THE Sept 12 speech by Pope Benedict XVI at the University of Regensburg in Germany has triggered different reactions. While many agreed that the Pope held no malicious intent against Islam, he was heavily criticized for evoking medieval viewpoints rooted in an era when a Christian empire was at war with a Muslim one. His speech, to some, manifested the pontiff’s true feelings about Islam and the Muslim world inspite of his call for dialogue. This notwithstanding, one neglected aspect of this episode over the Pope’s controversial speech is why Muslim governments reacted the way they did.
While it comes as little surprise that radical Islamists were quick to react to the Pope’s statement with massive demonstrations, the responses of the Muslim governments were unusually strong. Abdullah Ahmad Badawi, the Prime Minister of Malaysia and chairman of the Organization of Islamic Conference (OIC), described the Pope’s remarks as being insensitive to Muslim feelings and damaging good relations between Islam and Christianity. The OIC countries also registered a call on 26 Sept for a formal retraction by the Pope. The OIC chairman’s statement is noteworthy because only a week earlier, Abdullah had accepted the Pope’s apology. Pakistan’s General Pervez Musharraf, known for his secular views, said that the Pope’s comments on Islam were unfortunate and irresponsible. Notably, the strongest denunciations came from Turkey, a moderate democracy seeking European Union membership. Salih Kapusuz, deputy leader of Prime Minister Recep Tayyip Erdogan’s Islamic-rooted Justice and Development party (AKP), said the pontiff’s remarks were either the result of pitiful ignorance about Islam and its Prophet or, worse, a deliberate distortion. He even went as far as to categorize the Pope with dictators like Hitler and Mussolini. It is indeed significant that such strong statements were issued by Muslim leaders who are by orientation generally associated with moderation.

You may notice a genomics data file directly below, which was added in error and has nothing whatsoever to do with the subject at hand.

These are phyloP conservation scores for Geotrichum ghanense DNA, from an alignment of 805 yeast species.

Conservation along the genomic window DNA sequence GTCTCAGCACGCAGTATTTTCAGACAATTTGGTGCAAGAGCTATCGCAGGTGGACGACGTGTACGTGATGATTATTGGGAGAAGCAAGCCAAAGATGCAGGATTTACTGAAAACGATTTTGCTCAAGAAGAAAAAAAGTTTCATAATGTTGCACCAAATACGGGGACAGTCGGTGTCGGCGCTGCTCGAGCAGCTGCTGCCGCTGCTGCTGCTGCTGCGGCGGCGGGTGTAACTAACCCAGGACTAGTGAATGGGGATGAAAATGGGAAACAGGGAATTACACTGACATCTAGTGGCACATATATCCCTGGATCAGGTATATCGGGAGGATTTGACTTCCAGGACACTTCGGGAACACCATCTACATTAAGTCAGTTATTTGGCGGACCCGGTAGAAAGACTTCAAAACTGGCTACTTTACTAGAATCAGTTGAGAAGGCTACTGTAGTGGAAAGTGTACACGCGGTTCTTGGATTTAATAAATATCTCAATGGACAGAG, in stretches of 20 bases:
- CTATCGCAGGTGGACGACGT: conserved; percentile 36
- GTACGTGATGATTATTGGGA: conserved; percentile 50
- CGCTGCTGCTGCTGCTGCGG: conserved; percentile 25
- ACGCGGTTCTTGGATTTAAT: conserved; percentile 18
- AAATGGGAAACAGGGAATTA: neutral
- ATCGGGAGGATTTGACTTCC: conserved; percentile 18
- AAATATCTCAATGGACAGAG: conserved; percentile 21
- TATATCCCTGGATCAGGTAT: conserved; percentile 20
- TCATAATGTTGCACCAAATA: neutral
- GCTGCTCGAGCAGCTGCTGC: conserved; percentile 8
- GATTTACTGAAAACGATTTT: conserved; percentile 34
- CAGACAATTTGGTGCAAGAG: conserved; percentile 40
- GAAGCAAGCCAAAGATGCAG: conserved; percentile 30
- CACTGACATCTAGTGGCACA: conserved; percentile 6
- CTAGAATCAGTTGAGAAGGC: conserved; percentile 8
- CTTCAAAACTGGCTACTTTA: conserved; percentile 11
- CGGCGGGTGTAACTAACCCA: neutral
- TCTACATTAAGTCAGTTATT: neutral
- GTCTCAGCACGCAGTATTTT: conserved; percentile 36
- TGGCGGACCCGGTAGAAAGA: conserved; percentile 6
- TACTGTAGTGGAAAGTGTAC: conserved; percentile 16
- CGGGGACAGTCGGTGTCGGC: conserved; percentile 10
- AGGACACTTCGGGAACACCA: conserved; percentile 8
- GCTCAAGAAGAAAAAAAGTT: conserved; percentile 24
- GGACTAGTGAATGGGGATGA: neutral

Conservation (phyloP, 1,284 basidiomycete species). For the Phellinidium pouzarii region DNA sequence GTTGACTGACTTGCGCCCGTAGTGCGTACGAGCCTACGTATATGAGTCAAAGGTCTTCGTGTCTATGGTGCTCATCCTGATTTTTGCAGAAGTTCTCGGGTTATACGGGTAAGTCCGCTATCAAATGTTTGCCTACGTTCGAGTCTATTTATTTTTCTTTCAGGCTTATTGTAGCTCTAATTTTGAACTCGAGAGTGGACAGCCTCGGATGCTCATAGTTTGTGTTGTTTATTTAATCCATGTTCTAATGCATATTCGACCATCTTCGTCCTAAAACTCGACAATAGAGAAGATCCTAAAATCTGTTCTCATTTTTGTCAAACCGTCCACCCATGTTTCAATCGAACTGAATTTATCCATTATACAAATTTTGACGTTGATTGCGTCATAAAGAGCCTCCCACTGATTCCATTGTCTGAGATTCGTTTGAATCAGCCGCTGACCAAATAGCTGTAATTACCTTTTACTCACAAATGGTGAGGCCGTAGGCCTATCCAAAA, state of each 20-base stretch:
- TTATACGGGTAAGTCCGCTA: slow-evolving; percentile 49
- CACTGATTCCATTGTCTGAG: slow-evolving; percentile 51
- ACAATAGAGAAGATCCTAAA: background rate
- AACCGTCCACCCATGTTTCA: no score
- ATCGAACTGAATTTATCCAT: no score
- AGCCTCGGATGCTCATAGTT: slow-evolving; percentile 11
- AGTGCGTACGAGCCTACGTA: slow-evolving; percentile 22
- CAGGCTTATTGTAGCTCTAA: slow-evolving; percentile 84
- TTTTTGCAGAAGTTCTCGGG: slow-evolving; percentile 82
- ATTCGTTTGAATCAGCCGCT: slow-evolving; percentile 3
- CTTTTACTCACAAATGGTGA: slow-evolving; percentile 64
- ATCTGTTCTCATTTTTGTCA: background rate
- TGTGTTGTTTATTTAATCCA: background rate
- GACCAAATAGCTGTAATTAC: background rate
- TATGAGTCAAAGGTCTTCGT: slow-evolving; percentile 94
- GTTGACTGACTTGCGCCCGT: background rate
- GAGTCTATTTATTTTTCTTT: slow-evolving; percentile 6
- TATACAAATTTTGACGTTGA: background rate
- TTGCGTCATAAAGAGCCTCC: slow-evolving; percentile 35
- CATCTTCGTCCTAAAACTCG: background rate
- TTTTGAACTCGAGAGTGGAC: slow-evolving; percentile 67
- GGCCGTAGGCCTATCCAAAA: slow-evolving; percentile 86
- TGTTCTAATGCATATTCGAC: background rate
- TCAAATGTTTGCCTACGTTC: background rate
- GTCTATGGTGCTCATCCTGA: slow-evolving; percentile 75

Reflecting the Muslim Ground
For the Muslim masses, the Pope’s remarks were consistent with their belief that there is a long-standing attempt by the West to destroy Islam, a campaign which began with the Crusades. Since the decline of Islamic civilization in the 17th century, the feeling that Islam is under siege has been a feature of the Muslim mind. For many in the Muslim world, the Pope’s statement convinced them that an open war is being waged against them in the realm of religion. Many feel that the West is waging a crusade against them in the form of an alliance between the United States, Israel and the Vatican. This attitude was displayed in the massive protests held outside various US embassies throughout the Muslim world. Cartoons and editorials published in newspapers in the Arab Muslim world also portray Jews as the instigators behind Pope’s remarks. Some argue that the reaction of the Muslim masses reflect their nonchalance towards the essence of the Pope’s message even though the speech was available on both the BBC website (right after the controversy started) and that of the Vatican City. Some who have read the speech may also not have understood the highly academic nature of the speech. On the other hand, many believed that the Pope’s statement was inherently problematic because it had tendentiously linked violence to Islam despite his claim that he did not mean to defame the religion. Understanding the reality of the Muslim ground, Muslim governments had reacted by portraying themselves as defending Islam and thus are the true representatives of the Muslim masses.
Failure in Lebanon